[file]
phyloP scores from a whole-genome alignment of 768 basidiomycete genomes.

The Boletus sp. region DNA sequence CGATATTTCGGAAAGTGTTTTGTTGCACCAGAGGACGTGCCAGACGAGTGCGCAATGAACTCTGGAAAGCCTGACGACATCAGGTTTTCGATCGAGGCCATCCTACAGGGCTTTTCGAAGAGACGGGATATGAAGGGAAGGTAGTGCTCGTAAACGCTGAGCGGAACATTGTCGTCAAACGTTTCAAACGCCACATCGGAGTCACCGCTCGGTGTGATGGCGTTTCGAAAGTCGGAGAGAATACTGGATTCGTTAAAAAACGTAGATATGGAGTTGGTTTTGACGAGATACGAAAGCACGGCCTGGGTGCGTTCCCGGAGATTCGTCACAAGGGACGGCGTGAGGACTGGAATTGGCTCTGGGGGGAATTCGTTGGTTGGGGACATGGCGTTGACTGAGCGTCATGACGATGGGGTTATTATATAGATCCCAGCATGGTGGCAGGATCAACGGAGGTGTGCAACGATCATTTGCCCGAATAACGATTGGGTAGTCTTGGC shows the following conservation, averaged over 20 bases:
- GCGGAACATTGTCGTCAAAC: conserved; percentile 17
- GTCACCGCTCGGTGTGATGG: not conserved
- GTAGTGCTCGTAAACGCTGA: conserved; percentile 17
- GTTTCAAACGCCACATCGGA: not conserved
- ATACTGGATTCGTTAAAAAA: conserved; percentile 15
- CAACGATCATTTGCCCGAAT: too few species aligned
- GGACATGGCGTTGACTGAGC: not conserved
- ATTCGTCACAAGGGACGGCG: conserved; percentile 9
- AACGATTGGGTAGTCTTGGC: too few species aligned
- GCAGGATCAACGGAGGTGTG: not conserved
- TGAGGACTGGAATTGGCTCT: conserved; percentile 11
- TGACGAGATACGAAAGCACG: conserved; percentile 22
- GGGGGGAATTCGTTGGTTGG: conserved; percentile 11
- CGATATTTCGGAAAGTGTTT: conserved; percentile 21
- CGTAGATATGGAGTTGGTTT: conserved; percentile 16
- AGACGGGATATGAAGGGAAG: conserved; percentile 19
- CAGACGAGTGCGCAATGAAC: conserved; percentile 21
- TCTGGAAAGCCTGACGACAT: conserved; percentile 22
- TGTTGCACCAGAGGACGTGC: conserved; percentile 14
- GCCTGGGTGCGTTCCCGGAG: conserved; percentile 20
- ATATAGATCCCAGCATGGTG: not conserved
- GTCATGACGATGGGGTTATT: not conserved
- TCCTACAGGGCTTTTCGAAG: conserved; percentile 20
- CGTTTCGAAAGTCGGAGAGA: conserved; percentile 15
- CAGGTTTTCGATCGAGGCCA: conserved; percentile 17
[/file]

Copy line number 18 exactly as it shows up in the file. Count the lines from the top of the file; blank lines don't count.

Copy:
- AGACGGGATATGAAGGGAAG: conserved; percentile 19